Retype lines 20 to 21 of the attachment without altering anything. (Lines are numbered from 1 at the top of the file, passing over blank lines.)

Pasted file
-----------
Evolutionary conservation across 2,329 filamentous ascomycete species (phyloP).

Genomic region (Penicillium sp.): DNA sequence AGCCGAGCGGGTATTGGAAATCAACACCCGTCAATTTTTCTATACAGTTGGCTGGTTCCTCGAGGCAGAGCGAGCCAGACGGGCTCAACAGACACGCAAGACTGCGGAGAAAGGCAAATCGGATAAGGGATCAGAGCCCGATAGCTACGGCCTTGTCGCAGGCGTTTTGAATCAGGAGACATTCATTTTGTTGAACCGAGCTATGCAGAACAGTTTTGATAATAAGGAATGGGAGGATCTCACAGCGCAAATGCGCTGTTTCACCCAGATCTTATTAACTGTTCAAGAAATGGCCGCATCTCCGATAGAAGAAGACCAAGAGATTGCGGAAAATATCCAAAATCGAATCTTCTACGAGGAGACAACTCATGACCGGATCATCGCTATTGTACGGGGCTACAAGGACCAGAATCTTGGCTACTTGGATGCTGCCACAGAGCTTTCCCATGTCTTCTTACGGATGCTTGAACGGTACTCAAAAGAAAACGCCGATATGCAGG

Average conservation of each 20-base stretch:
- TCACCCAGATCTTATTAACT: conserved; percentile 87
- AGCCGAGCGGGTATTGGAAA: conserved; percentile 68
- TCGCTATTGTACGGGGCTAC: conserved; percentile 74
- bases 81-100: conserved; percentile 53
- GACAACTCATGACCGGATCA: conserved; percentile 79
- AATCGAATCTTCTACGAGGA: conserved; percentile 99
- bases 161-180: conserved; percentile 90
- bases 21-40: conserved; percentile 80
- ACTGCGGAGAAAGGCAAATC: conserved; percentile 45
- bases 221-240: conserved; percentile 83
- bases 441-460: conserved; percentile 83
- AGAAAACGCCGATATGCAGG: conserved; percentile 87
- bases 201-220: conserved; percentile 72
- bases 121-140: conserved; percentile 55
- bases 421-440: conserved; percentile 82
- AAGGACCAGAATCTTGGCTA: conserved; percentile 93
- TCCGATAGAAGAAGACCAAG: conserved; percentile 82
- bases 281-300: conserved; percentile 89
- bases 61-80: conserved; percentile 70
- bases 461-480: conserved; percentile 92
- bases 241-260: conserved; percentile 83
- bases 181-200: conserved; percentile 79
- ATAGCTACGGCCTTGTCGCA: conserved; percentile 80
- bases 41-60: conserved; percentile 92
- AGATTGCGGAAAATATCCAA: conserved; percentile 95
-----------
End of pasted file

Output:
- TCCGATAGAAGAAGACCAAG: conserved; percentile 82
- bases 281-300: conserved; percentile 89